Arteriovenous malformations and radiosurgery
Douglas Kondziolka, Hideyuki Kano, and L. Dade Lunsford
Kim J. Burchiel
Ajay Niranjan, Ahmed Kashkoush, Hideyuki Kano, Edward A. Monaco III, John C. Flickinger, and L. Dade Lunsford
Seizures are the second-most common presenting symptom in patients with lobar arteriovenous malformations (AVMs). However, few studies have assessed the long-term effect of stereotactic radiosurgery (SRS) on seizure control. The authors of this study assess the outcome of SRS for these patients to identify prognostic factors associated with seizure control.
Patients with AVM who presented with a history of seizure and underwent SRS at the authors’ institution between 1987 and 2012 were retrospectively assessed. The total cohort included 155 patients with a mean follow-up of 86 months (range 6–295 months). Primary outcomes assessed were seizure frequency, antiepileptic drug regimen, and seizure freedom for 6 months prior to last follow-up.
Seizure-free status was achieved in 108 patients (70%), with an additional 23 patients (15%) reporting improved seizure frequency as compared to their pre-SRS status. The median time to seizure-free status was estimated to be 12 months (95% CI 0–27 months) as evaluated via Kaplan-Meier survival analysis. The mean seizure frequency prior to SRS was 14.2 (95% CI 5.4–23.1) episodes per year. Although not all patients tried, the proportion of patients successfully weaned off all antiepileptic drugs was 18% (28/155 patients). On multivariate logistic regression, focal impaired awareness seizure type (also known as complex partial seizures) and superficial venous drainage were significantly associated with a decreased odds ratio for seizure-free status at last follow-up (OR 0.37 [95% CI 0.15–0.92] for focal impaired awareness seizures; OR 0.36 [95% CI 0.16–0.81] for superficial venous drainage). The effects of superficial venous drainage on seizure outcome were nonsignificant when excluding patients with < 2 years of follow-up. AVM obliteration did not correlate with long-term seizure freedom (p = 0.202, chi-square test).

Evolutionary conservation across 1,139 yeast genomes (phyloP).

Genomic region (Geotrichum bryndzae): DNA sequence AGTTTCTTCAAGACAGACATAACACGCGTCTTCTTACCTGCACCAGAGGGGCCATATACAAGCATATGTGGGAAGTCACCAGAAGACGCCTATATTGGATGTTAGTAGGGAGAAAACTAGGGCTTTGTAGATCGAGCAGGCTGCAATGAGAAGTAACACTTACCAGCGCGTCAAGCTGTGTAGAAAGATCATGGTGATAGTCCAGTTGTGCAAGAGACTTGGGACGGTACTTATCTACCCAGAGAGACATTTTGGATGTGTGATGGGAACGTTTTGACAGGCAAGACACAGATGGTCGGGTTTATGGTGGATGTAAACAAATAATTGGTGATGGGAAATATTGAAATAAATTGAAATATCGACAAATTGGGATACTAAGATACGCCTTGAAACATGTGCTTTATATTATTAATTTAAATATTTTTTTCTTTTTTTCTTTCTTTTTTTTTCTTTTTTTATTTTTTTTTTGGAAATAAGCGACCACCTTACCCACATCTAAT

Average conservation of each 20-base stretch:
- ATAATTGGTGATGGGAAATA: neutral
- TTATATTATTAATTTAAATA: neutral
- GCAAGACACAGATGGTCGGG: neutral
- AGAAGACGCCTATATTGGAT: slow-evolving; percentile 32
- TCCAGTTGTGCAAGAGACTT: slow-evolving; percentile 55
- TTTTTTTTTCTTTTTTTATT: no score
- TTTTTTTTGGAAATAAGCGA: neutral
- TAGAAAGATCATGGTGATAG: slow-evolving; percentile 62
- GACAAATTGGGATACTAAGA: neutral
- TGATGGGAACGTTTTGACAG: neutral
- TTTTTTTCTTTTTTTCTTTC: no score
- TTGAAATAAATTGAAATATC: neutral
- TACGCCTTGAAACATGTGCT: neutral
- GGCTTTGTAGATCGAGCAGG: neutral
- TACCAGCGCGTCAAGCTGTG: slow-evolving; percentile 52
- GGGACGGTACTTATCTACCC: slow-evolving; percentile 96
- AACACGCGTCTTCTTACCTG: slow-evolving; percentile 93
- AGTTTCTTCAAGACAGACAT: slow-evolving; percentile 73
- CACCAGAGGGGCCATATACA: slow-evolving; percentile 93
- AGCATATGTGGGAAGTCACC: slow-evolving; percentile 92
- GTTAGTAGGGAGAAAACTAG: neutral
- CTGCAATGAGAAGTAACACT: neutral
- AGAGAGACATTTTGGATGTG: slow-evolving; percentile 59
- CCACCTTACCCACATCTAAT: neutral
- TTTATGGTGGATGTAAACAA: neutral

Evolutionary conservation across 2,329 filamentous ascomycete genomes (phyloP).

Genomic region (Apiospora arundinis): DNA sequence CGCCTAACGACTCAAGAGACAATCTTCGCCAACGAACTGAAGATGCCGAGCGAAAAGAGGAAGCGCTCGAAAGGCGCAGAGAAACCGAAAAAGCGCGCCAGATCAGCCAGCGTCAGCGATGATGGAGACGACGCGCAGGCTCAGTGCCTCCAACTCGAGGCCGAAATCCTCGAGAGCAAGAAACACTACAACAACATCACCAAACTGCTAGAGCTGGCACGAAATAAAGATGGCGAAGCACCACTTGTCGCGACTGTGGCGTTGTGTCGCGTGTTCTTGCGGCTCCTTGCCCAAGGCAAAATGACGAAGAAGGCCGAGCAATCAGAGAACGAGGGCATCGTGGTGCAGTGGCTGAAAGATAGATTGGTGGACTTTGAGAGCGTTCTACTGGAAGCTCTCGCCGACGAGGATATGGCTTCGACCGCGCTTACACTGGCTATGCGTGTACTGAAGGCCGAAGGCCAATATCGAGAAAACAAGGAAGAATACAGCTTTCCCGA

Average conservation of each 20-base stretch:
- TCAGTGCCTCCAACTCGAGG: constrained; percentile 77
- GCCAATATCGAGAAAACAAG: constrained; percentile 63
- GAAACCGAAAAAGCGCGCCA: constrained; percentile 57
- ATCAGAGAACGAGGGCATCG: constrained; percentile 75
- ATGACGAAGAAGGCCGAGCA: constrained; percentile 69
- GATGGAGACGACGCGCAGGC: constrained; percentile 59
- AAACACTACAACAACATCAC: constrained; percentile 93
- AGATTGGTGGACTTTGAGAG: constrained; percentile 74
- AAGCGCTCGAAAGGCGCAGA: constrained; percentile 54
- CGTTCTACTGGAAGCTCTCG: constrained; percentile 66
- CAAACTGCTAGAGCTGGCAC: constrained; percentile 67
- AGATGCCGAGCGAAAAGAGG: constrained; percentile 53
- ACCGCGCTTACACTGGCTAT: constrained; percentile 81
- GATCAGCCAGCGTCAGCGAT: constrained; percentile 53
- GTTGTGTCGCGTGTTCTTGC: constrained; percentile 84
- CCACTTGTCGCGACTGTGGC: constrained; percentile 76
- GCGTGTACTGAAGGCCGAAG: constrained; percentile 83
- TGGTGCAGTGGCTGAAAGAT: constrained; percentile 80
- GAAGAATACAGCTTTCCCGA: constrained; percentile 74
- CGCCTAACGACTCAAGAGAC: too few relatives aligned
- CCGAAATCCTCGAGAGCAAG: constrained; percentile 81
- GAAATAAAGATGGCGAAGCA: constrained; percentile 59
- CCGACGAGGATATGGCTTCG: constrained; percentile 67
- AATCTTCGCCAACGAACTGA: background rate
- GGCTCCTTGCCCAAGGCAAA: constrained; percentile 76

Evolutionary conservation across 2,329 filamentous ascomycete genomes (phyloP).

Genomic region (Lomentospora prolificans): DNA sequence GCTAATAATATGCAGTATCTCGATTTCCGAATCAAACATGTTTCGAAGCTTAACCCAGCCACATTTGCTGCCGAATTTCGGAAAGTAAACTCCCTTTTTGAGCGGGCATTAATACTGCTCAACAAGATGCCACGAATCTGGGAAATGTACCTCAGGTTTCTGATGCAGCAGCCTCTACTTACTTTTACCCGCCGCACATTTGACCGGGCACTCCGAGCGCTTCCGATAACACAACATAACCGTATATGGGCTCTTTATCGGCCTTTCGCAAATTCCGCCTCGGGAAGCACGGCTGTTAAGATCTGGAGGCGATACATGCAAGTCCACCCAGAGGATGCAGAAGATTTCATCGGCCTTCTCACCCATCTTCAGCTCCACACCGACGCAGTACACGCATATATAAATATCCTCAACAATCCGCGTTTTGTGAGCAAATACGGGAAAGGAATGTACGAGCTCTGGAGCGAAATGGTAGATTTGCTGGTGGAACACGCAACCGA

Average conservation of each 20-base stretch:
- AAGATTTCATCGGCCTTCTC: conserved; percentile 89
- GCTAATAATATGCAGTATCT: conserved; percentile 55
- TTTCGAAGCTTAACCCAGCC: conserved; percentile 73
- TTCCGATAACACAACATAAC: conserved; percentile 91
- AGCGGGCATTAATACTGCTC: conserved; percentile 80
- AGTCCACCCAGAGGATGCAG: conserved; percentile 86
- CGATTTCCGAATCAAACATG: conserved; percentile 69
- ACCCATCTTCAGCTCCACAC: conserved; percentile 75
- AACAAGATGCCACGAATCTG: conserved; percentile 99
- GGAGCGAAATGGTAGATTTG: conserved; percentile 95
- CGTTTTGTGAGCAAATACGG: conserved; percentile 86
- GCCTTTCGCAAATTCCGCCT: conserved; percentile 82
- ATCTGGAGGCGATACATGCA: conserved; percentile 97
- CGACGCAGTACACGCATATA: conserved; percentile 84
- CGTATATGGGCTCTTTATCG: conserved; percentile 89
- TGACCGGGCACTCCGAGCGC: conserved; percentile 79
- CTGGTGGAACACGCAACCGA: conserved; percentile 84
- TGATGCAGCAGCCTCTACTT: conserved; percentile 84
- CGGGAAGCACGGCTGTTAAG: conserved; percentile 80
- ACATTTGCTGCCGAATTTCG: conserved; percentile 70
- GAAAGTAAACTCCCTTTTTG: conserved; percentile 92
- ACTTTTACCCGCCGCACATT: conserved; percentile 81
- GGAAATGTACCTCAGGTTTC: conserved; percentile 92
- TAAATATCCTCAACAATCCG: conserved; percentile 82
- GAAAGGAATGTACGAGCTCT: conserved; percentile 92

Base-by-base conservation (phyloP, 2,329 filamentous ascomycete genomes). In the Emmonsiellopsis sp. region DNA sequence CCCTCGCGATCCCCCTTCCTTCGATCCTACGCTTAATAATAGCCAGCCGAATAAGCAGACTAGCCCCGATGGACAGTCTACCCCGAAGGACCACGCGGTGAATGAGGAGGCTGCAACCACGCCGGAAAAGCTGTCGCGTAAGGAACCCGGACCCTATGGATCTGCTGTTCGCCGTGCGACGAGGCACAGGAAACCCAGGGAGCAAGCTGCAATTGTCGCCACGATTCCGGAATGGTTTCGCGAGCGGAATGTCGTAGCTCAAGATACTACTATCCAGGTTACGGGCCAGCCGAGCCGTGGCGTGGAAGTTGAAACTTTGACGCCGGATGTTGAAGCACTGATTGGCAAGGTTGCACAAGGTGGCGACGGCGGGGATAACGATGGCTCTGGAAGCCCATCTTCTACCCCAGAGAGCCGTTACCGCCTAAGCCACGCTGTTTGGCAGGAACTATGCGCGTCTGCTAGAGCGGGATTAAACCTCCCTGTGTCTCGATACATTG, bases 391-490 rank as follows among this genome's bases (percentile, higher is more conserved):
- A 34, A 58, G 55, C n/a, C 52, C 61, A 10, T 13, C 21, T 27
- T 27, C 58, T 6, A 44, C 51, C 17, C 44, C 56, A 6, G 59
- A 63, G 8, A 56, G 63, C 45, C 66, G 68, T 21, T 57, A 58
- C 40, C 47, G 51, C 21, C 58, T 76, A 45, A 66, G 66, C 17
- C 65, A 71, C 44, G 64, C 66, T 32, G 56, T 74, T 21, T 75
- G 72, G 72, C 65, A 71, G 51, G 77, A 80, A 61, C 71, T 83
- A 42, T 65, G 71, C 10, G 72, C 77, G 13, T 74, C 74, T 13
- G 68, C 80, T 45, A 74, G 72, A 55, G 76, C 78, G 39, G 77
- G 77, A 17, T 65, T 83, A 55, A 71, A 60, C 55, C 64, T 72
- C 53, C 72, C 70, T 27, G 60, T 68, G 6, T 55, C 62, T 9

This study suggests that SRS improves long-term seizure control and increases the likelihood of being medication free, independently of AVM obliteration. Patients with focal impaired awareness seizures were less likely to obtain long-term seizure relief.
Gillian Harrison, Hideyuki Kano, L. Dade Lunsford, John C. Flickinger, and Douglas Kondziolka
The reported tumor control rates for meningiomas after stereotactic radiosurgery (SRS) are high; however, early imaging assessment of tumor volumes may not accurately predict the eventual tumor response. The objective in this study was to quantitatively evaluate the volumetric responses of meningiomas after SRS and to determine whether early volume responses are predictive of longer-term tumor control.
The authors performed a retrospective review of 252 patients (median age 56 years, range 14–87 years) who underwent Gamma Knife radiosurgery between 2002 and 2010. All patients had evaluable pre- and postoperative T1-weighted contrast-enhanced MRIs. The median baseline tumor volume was 3.5 cm3 (range 0.2–33.8 cm3) and the median follow-up was 19.5 months (range 0.1–104.6 months). Follow-up tumor volumes were compared with baseline volumes. Tumor volume percent change and the tumor volume rate of change were compared at 3-month intervals. Eventual tumor responses were classified as progressed for > 15% volume change, regressed for ≤ 15% change, and stable for ± 15% of baseline volume at time of last follow-up. Volumetric data were compared with the final tumor status by using univariable and multivariable logistic regression.